As a member of an organization and an advocate for Hip-Hop music I find these to be valid points on how the academic status of HBCU’s are impacted highly by these two extremes. Read more on my statements and response to the article on my website.

    -Byron F.

  13. The article is why are HBCUs to an employer?

    A black professor Roland G. Fryer Jr. at Harvard suggested black students should attend PWI over HBCUs because of the wage gap, and educational gaps. The research I have conducted suggested that there is big racial gaps between HBCUs and PWIs.

    *Racial gaps in graduation rates between minority studetns and whites.

    *Wage gaps

    *black students do better social, academically, and have access to black professors to empathize with.

    *Persistence of Racial Incidents at PWIs

    • PWI…? I’ve been to many college campuses……..and especially in California I’ve never seen a state university or community college that is PWI

  14. There are so many things wrong with thee existence of HBCUs. Where do I start?
    HBCUs are struggling financially all over this country. Yet they keep standing strong on principle with a model that is not working very well. As a whole, they are separate but not equal. And if they are not equal, they are not adequately preparing young African American students to compete in this global society. They are largely overpriced and causing students to go into 6 figure debt before they ever get a job that will attack that debt. It is only a matter of time before the form and structure of the private HBCU will and must change. Integration builds adaptation to diversity and integration has been proven to work better that the original plan of HBCU segregation or the modern day plan of HBCU separation. Private HBCUs want know accountability nor oversight. And that is exactly what destroyed Morris Brown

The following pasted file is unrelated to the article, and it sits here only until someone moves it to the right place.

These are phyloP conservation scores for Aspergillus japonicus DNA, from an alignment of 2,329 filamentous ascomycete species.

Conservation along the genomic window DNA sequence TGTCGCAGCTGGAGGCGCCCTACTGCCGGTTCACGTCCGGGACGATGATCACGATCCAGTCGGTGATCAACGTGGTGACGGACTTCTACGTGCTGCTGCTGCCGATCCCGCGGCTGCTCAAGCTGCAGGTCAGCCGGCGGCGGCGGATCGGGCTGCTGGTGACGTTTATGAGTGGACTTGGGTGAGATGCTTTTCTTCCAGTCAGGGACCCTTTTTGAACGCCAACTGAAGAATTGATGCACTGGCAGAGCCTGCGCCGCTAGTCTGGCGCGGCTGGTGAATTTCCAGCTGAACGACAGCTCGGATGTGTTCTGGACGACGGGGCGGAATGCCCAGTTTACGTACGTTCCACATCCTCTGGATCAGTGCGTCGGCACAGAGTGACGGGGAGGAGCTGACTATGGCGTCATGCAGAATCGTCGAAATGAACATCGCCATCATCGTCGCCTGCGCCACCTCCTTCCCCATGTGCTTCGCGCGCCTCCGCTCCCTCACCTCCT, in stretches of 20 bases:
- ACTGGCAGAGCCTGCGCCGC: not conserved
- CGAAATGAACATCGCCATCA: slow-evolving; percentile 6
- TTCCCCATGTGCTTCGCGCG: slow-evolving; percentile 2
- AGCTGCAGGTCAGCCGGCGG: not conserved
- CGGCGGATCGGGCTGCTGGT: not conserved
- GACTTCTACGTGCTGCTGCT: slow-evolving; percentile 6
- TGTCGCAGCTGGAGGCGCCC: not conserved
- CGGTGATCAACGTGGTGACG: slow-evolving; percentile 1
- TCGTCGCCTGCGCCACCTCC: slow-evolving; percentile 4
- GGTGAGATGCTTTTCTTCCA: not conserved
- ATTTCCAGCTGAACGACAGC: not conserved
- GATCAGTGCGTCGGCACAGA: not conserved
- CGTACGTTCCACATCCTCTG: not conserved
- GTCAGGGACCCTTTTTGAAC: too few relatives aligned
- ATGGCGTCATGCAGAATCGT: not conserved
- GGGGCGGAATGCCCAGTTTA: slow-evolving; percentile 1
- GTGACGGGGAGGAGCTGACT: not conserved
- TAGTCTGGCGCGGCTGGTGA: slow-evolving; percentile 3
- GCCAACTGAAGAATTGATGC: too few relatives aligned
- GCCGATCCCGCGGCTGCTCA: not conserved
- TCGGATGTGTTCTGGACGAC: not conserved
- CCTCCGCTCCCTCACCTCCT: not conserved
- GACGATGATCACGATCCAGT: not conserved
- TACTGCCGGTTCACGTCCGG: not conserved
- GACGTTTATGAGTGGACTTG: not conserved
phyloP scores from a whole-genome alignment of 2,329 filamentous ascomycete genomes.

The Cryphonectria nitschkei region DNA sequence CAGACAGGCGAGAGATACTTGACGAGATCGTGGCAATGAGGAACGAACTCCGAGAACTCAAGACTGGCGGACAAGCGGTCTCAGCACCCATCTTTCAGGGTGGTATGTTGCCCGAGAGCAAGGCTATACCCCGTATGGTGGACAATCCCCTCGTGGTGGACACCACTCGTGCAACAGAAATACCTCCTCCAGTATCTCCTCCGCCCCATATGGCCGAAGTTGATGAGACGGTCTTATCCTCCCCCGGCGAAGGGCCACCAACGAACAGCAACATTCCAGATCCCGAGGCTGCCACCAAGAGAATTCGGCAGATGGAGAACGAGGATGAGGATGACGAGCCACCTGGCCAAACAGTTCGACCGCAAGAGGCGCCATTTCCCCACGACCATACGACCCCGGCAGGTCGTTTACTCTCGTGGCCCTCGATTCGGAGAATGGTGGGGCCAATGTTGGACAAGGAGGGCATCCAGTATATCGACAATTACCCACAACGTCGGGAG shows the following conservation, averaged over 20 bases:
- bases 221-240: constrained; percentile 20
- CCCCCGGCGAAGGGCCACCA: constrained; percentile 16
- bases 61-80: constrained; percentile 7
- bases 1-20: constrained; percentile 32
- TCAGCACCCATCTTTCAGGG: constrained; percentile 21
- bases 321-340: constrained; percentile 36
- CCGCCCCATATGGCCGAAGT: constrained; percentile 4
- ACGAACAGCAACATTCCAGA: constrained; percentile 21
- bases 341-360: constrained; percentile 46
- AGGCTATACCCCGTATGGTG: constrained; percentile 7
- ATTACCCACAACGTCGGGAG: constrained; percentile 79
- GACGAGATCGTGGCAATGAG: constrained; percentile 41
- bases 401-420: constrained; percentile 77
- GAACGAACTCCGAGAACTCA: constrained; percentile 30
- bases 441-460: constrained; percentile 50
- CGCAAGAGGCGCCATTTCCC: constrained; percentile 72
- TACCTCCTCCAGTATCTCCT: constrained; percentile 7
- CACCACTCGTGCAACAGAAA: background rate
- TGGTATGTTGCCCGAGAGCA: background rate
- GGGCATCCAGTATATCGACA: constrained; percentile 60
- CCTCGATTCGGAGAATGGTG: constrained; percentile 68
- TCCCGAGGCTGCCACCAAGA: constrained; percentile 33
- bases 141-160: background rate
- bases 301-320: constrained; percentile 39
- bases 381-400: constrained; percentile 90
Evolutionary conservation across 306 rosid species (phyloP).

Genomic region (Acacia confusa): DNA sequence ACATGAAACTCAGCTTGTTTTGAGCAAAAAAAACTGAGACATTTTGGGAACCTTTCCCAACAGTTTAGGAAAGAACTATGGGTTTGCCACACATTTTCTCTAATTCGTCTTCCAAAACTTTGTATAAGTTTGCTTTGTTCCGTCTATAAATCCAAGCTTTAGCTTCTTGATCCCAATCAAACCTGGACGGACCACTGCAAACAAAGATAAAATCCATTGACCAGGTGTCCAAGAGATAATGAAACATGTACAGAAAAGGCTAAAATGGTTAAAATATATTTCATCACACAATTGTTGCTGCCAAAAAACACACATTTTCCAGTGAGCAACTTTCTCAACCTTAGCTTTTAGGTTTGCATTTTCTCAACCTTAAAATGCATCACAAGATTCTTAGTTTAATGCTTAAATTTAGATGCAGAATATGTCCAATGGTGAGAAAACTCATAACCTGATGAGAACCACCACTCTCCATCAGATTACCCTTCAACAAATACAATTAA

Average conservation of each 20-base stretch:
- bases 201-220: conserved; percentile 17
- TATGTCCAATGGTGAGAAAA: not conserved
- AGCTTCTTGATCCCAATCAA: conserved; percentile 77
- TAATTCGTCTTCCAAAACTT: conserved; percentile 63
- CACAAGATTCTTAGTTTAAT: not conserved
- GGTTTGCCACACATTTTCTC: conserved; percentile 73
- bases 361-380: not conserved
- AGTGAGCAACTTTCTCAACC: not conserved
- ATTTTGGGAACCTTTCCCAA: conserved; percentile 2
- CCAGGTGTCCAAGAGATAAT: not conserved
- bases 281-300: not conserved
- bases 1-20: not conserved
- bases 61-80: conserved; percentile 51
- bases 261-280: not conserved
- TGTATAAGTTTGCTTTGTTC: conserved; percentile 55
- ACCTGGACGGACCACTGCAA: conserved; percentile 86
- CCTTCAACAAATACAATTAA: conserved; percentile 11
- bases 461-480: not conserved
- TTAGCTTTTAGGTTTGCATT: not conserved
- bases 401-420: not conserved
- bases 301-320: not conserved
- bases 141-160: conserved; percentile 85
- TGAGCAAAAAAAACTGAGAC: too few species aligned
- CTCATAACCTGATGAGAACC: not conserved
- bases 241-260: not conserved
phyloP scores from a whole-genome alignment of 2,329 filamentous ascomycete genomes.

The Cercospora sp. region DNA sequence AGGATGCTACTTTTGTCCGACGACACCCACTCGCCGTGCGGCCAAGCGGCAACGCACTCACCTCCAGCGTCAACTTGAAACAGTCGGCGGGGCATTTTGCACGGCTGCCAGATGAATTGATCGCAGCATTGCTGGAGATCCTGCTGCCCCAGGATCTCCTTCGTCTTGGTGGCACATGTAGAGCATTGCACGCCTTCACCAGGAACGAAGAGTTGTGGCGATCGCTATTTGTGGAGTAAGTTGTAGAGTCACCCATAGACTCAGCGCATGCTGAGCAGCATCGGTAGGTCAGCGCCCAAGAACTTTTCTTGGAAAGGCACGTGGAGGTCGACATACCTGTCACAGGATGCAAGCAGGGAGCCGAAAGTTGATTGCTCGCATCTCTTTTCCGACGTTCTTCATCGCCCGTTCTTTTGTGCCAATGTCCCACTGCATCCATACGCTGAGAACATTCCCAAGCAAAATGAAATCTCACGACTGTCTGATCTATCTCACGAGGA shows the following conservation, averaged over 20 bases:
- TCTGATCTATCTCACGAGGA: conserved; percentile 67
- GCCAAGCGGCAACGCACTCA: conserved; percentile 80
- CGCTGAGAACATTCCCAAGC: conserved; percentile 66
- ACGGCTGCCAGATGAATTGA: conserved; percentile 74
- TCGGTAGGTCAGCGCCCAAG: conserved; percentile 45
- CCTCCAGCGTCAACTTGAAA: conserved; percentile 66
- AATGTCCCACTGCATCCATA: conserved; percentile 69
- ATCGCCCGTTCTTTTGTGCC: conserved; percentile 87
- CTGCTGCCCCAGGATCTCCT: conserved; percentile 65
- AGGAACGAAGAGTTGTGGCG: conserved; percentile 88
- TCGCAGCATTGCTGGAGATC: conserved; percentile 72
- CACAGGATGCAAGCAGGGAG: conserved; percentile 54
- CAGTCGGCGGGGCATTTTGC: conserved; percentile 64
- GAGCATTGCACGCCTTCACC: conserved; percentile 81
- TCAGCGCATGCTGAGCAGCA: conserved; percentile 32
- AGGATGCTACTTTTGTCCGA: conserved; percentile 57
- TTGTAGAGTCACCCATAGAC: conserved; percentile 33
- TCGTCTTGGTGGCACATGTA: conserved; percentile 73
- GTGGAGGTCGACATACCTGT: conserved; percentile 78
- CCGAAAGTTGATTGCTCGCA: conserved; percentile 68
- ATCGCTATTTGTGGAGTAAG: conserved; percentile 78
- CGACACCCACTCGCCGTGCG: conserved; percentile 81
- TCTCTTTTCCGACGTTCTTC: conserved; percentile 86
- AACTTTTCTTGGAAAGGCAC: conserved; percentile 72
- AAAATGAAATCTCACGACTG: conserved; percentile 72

15. What’s sad is that we African Americans are still calling ourselves BLACK because Caucasian oppressors called us that to contrast their color and to assign to us all the negative things BLACK is equated with in the dictionary. The fact is, like it or not and believe it or not, YOU ARE BROWN and your car tires are black. You can say black is a culture but when they deal with you, they deal with you based on it’s definition – dismal, gloomy, dark, diabolical, treacherous, devoid of light.

    WAKE UP AFRICAN AMERICANS. We do not call the Asian yellow man because he would not stand for it. We do not call the Native American a red man because he would not stand for it. We do not call the Hispanic man a brown man because he would not stand for it. And many Africans, Haitians and Jamaicans do not accept being called a color they know they are NOT.

    Ironically, African Americans are the only ethnic group/race on the planet which allows ourselves to be called a color we are not, allowing ourselves to be defined by color, by someone else and to allow ourselves to be attached to a color we are not – a color they filled with negative denotations. Then we fight to help keep the lie in place. Is it any wonder that cops treat us as BLACK people by the definition of dismal, gloomy, treacherous, evil etc?

    We will never rise and overcome as a people if we allow other groups to define us, to define us with a lie and we are sadly willing to help them. AFRICAN AMERICAN LIVES MATTER PEOPLE. Black is the color of my car tires, not my skin. I am a family and relationship counselor who specializes in deprogramming African Americans from slavery mindsets.

  16. All HBCUs are not the same. To have a discussion of this type w/o acknowledging that fact is inexcusable for a scholar. Not sure its arrogance, or just ignorance.